Bright, Luminescent Silicon Nanoparticles for Biological Applications

Harvard University
Maria Courtis
Alexandra Courtis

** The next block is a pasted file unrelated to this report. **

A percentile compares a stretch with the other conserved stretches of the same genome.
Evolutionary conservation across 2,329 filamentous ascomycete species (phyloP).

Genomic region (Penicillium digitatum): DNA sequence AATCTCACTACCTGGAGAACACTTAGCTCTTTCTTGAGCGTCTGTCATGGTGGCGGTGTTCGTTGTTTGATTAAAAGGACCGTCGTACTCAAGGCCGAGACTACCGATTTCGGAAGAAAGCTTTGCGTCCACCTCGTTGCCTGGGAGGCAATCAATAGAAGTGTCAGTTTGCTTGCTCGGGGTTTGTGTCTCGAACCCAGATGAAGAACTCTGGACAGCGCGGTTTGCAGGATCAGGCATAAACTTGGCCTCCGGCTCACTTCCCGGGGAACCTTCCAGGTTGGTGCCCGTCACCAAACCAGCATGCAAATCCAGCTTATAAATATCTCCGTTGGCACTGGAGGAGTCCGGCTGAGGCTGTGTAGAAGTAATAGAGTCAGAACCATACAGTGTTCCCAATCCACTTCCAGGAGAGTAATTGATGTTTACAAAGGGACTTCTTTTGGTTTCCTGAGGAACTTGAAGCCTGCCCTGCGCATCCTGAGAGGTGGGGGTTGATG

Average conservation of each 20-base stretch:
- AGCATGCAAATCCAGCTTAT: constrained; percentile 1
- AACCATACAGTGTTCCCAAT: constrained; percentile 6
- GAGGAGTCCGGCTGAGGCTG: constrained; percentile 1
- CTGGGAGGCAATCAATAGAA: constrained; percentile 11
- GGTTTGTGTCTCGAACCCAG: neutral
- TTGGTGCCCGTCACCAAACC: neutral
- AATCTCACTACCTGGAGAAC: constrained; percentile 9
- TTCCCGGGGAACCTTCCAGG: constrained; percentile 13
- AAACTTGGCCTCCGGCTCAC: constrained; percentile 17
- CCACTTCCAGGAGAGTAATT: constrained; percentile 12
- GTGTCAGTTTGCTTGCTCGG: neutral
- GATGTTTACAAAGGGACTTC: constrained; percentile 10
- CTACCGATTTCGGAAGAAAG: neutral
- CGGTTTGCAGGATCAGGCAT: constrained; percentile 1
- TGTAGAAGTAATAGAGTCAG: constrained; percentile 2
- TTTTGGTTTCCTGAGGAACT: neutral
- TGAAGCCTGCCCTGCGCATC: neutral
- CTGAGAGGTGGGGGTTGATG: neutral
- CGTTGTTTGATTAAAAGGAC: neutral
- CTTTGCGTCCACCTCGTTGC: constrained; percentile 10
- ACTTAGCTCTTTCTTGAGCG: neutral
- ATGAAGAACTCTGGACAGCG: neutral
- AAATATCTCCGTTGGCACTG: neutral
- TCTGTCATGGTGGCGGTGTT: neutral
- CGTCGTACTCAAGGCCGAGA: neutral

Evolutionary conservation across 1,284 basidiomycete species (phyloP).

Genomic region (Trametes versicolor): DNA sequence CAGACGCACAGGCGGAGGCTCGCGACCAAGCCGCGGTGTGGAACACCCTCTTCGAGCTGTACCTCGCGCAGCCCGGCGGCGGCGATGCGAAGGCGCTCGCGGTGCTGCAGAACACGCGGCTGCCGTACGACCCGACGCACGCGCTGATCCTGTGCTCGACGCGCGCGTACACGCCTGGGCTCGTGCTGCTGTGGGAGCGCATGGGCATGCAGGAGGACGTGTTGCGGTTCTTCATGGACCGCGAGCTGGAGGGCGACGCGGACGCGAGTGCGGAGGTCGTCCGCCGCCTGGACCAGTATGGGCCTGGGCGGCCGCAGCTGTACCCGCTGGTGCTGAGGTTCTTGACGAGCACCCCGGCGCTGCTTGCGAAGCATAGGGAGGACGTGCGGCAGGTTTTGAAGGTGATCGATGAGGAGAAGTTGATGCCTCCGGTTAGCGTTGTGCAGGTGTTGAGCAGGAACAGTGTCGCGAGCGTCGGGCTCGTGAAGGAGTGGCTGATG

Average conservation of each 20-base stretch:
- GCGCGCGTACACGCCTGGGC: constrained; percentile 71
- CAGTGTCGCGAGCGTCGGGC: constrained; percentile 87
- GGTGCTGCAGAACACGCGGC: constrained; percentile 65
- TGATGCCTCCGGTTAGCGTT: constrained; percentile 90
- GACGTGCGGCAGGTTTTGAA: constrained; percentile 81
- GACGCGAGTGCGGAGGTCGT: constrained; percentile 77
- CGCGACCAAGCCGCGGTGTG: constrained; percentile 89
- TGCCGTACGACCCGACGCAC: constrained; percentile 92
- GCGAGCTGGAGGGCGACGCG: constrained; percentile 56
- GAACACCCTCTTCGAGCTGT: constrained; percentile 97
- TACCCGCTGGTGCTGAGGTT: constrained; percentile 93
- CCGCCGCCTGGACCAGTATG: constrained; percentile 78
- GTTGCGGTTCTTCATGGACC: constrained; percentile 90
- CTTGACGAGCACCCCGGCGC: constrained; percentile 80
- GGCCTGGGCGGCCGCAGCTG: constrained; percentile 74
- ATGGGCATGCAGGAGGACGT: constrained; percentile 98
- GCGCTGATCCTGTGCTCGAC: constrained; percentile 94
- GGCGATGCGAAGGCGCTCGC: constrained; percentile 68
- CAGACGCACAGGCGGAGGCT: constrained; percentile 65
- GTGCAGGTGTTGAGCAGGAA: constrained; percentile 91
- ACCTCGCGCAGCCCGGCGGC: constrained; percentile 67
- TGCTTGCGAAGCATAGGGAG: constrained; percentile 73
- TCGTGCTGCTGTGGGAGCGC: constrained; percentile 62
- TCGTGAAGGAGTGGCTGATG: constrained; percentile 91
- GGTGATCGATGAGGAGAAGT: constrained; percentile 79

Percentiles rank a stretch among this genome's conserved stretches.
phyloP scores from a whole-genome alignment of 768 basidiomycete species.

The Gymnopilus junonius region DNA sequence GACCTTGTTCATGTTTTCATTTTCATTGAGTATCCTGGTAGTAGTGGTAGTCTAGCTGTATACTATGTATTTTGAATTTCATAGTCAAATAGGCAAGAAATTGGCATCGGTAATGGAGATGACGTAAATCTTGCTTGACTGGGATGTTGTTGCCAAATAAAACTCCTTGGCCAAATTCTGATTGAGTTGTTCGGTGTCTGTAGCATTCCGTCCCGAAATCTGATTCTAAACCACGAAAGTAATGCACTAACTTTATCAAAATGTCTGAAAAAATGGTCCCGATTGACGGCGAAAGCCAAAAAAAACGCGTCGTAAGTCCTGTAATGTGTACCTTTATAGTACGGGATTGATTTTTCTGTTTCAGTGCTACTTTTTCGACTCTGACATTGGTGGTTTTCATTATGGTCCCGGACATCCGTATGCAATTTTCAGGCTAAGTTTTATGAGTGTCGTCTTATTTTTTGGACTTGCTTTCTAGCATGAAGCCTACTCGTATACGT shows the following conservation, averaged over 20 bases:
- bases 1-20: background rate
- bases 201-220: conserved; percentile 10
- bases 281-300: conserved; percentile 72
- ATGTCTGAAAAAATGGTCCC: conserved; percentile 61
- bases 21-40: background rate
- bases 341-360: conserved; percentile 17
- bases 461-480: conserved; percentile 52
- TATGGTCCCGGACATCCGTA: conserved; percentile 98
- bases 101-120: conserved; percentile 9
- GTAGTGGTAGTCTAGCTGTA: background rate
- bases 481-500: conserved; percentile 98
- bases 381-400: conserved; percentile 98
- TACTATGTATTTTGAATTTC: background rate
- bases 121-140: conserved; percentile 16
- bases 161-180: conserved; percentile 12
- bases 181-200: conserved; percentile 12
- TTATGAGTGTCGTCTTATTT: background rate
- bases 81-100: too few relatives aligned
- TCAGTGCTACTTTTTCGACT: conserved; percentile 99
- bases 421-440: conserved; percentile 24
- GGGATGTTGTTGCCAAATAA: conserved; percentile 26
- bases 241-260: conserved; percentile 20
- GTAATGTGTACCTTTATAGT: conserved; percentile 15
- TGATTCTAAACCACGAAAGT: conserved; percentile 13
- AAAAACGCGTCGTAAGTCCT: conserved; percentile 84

In the last two decades, there has been increased interest in the utility of quantum scale semiconductors. These fluorescent single crystals can be as small as 1 nm in diameter, and their size and shape has been shown to be controlled by the duration, temperature, and ligand molecules used in their synthesis. Quantum dots, provide clear benefits over the organic dyes currently used for tracking biological processes. Yet, as the production of quantum dots is often very costly, the search continues for finding an industry-ready synthesis for a quantum scale semiconductor which would have high yield, optimal durability, high luminescence, and a broad absorbance range. Silicon, in particular, has been of great interest as it is the second most abundant element on the Earth’s crust and is generally a bioinert and electrochemically stable element. We report the synthesis of water-soluble, luminescent silicon nanoparticles with potential applications to bioimaging. Through a solution state top-down approach, the synthesis of hydrogen capped silicon nanoparticles was achieved in various organic solvents. The surface of the nanoparticles was capped with the functional organic molecules rendering the Si-QDs both air and water stable. Cell studies performed with our silicon nanoparticles and human monocytes show the direct applications these particles could have for tracking biological processes and the progression of cancer in the human body. In attempt to shift the luminescence of these particles, alterations of experimental methodology was also explored in the areas of reaction solvent and heating time. Through these changes, shape control of silicon nanoparticles was achieved in the form of silicon nanorods. The synthesis of this new shape of silicon at the quantum scale was confirmed by ultraviolet spectroscopy, photoluminescence, and transmission electron microscopy. The results of this study indicate that the use of silicon nanocrystals for biomedical applications is feasible.

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